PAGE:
6

I have a problem with a question in my book:

#include<stdio.h>
void main()
{
    int a=5, b=-7, c=0, d;
    d = ++a && ++b || ++c;
    printf("\n%d%d%d%d",a,b,c,d);
}

The question asks me what is the output of the code. I ran it and the result on the screen is 6-601. I understand why a=6 and b=-6, but I don't understand why c=0 and d=1?

  • Your answer got accepted. That's about as much proof as you would need. I sometimes wonder if I'm not overdoing it, when I write an answer like that, and by the time I'm done, someone has written a 'Try this <threelinesofcode>' answer that got accepted instead. – GolezTrol Dec 29 '15 at 7:03
  • @GolezTrol I think sir you meant to post this comment under my answer, however, thank you. :) – Sourav Ghosh Dec 30 '15 at 20:36
  • @SouravGhosh Ah, that's where that comment went! I meant to post it under your question on Meta, but then I couldn't find it anymore. :) – GolezTrol Dec 30 '15 at 21:07
15

I believe you already got your answer, but just to elaborate a bit step-by-step, let me add one more clarification here. Firstly, to quote the properties of the && and || operators, from C11 standard, chapter §6.5.13 and §6.5.13, respectively,

(I)

The && operator shall yield 1 if both of its operands compare unequal to 0; otherwise, it yields 0. [...] If the first operand compares equal to 0, the second operand is not evaluated.

and

(II)

The || operator shall yield 1 if either of its operands compare unequal to 0; otherwise, it yields 0. [...]. If the first operand compares unequal to 0, the second operand is not evaluated.

and they both guarantee left-to-right evaluation. So, comparing your code,

d = ++a && ++b || ++c;

it happens like

d = ((++a && ++b) || ++c );

which evaluates to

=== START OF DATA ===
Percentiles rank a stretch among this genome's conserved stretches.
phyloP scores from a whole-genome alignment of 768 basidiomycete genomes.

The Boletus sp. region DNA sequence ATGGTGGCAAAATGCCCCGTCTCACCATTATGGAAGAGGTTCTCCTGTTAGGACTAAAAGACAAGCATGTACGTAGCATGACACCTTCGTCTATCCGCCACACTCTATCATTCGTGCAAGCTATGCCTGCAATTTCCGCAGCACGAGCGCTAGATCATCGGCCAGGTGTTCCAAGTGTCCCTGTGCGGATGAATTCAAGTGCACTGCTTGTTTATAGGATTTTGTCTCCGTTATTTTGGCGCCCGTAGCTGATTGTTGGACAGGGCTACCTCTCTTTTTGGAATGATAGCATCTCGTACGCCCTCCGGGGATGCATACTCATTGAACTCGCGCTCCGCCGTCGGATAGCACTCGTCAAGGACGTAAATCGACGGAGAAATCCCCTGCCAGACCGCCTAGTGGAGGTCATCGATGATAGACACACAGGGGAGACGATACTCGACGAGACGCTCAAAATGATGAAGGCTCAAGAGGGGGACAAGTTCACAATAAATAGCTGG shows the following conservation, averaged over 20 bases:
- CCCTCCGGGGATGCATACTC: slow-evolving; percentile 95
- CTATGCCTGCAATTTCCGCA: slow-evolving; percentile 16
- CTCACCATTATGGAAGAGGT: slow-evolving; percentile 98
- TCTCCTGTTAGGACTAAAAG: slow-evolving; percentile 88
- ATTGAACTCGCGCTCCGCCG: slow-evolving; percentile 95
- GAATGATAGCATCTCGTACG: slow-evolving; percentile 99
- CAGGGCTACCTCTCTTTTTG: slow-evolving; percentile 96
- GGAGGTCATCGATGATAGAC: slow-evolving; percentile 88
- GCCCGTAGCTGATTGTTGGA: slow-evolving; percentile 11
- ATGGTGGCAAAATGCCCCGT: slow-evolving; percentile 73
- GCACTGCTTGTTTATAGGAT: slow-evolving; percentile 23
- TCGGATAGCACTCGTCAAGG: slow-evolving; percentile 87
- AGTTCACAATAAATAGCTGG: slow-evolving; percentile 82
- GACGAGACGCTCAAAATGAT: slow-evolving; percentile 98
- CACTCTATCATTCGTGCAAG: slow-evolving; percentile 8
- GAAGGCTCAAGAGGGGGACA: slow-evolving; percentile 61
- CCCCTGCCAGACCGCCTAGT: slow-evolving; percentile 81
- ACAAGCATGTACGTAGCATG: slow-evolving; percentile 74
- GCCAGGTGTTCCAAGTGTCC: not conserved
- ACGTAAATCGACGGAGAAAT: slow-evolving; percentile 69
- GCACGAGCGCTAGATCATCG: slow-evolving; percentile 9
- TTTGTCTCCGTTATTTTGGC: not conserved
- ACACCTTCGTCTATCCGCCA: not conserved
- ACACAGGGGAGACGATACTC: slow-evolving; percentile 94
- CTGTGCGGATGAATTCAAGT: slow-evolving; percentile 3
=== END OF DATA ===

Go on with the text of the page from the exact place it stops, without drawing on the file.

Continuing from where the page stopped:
d = (( 6 && ++b ) || ++c);

and then

d = ( ( 6 && (-6) ) || ++c); 

Now in above stage, (I) is fulfilled and it comes down to

d = ( 1 || ++c);

Now, following the emphasis, which already meets the (II), so no further evaluation of the RHS operand of || is performed (i.e., ++c is not evaluated), and it appears to be d = 1 and the final result, 1, is stored into d.

That's how, a == 6, b == -6, c == 0 and d ==1.


Having said that, void main() should be changed to int main(void), at least to conform with the standard.

  • Thank you, your explanation is very clear, but i'm confused between void main() and int main(void), the code above i just copied directly from my book. – Hoang.T Dec 25 '15 at 7:15
  • @Hoang.T there is very good discussion posted here. Do read it. :) – Sourav Ghosh Dec 25 '15 at 7:17
14

The || OR operator is short-circuiting, which means that if the left side is true then the right side is not evaluated. In this case ++a && ++b evaluates to true, so ++c is never run and c keeps its value of zero.

Also since it evaluates to true, this is denoted with 1 which is stored in d.

Any non-zero value is considered to be true and the result of boolean operations is defined to be 0 or 1 as an integer.

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